Some more bits that no one took the constitutionality of the ACA seriously

June 12th, 2012

When the McCain-Feingold Campaign Finance Law was enacted, everyone knew it had a rendezvous with the Supreme Court. To expedite that challenge, Congress set up a special three-judge panel in DDC, with direct appeal to the Supreme Court. This shows everyone knew its possible constitutional infirmities, and wanted the Supreme Court to get a quick route to appeal.

Other statutes had similar provisions. I am pretty sure the Civil Rights Act of 1964 had a similar provision.

David Bernstein unearthed a proposal from the Clinton Administration regarding Hillarycare:

The Clinton Administration was sufficiently concerned about constitutional objections to its health care proposals that according to the November 15, 1993, Washington Times, the administration asked that Congress:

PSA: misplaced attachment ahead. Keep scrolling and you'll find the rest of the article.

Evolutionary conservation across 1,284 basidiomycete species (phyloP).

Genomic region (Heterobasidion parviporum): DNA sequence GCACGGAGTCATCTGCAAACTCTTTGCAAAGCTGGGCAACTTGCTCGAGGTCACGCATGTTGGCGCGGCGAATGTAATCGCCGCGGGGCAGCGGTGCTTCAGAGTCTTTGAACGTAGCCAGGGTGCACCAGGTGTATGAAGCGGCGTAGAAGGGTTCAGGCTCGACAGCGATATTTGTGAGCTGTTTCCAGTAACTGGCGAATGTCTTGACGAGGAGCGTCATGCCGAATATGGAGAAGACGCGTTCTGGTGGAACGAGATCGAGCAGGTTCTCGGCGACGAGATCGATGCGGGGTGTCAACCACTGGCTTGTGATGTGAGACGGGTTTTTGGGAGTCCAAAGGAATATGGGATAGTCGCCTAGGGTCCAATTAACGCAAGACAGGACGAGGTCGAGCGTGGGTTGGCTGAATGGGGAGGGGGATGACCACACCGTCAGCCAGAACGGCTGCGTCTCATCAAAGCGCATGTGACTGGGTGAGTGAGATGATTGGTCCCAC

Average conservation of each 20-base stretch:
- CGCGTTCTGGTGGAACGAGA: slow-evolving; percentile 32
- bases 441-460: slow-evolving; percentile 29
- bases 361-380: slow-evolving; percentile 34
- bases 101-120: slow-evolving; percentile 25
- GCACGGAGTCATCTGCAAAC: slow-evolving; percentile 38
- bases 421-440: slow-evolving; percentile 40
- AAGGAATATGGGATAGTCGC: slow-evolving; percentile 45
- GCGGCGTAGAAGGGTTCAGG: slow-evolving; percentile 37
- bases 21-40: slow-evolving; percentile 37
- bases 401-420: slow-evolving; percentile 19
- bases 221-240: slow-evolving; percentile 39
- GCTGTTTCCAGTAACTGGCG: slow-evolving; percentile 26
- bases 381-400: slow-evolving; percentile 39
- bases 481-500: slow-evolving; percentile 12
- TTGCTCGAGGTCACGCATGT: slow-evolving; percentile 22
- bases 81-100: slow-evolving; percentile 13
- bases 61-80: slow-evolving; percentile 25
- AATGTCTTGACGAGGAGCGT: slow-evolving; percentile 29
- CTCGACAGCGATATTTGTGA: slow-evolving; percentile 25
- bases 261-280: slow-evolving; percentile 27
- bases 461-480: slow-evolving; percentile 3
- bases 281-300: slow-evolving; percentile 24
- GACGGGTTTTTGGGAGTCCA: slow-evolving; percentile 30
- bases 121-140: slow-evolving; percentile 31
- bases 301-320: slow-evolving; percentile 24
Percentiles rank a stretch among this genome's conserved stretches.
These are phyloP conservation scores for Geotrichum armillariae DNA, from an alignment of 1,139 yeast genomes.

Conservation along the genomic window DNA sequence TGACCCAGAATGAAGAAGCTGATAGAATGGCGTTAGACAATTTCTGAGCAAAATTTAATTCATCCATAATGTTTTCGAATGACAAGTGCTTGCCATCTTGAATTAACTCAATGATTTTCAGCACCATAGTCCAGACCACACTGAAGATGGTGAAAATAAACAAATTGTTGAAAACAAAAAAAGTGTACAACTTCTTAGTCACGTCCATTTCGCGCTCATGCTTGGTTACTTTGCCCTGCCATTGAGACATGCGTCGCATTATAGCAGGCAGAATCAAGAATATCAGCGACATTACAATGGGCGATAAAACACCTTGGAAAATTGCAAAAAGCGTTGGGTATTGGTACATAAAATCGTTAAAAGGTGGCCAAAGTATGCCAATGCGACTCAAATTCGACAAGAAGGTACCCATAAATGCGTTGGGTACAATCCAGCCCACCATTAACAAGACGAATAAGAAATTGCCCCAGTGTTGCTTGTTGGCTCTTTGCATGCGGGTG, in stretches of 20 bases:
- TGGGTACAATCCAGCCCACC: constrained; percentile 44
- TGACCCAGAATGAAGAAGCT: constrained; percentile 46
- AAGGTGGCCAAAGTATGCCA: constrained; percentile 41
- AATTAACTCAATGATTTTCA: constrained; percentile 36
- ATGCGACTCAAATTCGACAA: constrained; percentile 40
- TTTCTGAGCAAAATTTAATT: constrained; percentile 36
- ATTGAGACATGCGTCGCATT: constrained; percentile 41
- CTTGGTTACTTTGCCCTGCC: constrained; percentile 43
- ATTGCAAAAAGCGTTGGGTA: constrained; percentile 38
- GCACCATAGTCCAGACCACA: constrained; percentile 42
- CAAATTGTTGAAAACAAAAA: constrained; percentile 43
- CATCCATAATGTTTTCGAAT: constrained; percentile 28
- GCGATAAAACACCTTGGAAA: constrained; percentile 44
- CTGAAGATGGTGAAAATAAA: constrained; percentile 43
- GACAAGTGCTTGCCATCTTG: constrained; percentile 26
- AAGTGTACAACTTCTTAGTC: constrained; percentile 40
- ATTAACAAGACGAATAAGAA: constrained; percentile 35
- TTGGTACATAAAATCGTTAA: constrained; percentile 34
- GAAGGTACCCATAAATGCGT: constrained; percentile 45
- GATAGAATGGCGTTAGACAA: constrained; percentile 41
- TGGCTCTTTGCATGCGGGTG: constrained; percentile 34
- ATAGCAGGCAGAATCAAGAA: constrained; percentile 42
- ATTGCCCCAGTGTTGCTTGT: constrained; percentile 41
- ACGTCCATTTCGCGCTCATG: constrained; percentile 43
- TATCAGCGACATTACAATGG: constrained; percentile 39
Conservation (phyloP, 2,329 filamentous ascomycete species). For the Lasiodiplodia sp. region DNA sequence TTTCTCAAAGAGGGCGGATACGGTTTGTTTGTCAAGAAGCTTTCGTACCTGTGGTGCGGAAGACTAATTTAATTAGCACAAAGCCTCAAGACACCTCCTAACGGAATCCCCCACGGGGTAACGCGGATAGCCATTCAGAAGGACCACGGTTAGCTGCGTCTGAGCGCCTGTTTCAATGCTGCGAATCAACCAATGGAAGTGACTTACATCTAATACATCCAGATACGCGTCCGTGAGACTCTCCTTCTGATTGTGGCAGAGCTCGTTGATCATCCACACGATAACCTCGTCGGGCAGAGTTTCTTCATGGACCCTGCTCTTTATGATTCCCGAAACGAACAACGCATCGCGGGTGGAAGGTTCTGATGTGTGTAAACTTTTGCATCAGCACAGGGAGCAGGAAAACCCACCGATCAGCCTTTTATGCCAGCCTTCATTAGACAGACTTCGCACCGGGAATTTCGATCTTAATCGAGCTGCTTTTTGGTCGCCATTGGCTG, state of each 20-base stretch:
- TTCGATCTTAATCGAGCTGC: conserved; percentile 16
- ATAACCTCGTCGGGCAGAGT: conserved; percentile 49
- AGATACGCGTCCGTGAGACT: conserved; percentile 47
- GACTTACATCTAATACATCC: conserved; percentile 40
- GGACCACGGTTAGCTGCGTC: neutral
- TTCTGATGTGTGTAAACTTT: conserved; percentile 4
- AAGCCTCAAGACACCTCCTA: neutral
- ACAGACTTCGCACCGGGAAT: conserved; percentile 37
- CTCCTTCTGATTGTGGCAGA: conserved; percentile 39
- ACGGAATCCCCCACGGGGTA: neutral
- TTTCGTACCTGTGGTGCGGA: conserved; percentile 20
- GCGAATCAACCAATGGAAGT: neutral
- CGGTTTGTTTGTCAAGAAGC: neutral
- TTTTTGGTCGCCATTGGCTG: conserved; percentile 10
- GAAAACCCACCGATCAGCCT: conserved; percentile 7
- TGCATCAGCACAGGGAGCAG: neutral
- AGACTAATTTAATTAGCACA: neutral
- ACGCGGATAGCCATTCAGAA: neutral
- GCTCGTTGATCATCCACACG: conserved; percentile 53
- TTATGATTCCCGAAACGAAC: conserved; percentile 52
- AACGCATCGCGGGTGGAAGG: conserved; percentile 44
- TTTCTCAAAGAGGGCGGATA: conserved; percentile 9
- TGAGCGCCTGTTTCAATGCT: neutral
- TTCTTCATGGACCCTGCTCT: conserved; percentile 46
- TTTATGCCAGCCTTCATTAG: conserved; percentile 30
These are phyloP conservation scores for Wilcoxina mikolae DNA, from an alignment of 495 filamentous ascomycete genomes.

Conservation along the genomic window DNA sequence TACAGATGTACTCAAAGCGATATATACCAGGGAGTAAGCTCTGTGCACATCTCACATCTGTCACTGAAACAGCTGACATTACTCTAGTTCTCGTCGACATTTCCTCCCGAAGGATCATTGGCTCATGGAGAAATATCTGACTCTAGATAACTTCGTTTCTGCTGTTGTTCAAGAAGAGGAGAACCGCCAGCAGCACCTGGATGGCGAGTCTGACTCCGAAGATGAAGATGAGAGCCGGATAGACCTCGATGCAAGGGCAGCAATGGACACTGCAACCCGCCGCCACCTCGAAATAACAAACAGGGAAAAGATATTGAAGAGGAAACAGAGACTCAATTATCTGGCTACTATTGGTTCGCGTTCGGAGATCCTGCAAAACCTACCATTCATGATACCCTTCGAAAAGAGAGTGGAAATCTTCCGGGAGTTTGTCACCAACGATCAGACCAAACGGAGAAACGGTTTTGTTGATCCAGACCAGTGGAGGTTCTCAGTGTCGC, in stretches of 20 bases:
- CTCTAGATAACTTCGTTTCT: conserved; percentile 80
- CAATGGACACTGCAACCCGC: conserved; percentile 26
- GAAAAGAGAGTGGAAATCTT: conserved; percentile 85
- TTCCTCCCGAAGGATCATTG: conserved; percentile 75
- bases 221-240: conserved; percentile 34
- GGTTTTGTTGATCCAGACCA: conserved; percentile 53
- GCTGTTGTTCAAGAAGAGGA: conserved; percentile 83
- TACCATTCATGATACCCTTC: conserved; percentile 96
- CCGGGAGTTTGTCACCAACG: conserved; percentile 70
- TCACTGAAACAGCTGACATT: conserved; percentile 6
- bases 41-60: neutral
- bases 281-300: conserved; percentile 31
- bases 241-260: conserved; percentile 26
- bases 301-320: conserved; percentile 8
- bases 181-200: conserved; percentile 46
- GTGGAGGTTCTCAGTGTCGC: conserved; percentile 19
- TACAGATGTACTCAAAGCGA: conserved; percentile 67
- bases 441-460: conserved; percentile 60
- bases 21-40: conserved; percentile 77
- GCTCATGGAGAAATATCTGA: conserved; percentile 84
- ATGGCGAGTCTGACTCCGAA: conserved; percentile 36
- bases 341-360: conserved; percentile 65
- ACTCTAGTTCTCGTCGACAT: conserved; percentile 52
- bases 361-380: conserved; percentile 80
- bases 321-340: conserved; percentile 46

Require lawyers to file within one year after the massive plan becomes law any challenges to its basic constitutionality; Give exclusive jurisdiction to an unusual panel of three judges from the U.S. District Court for D.C.;
Forbid those federal judges from issuing temporary restraining orders or injunctions to stop the plan while the case is being litigated; Send appeals only directly to the Supreme Court; and consolidate separate cases.

The constitutional hubbub over Hilarycare was especially remarkable given that this was pre-Lopez andMorrison, that is before the only two modern cases to declare that there are limits to federal authority under the Commerce Clause. The objections weren’t developed further at the time because Hilarycare never came close to enactment.

Why was nothing similar done here? I don’t recall Republicans ever moving for something like this. I gather no one took it seriously.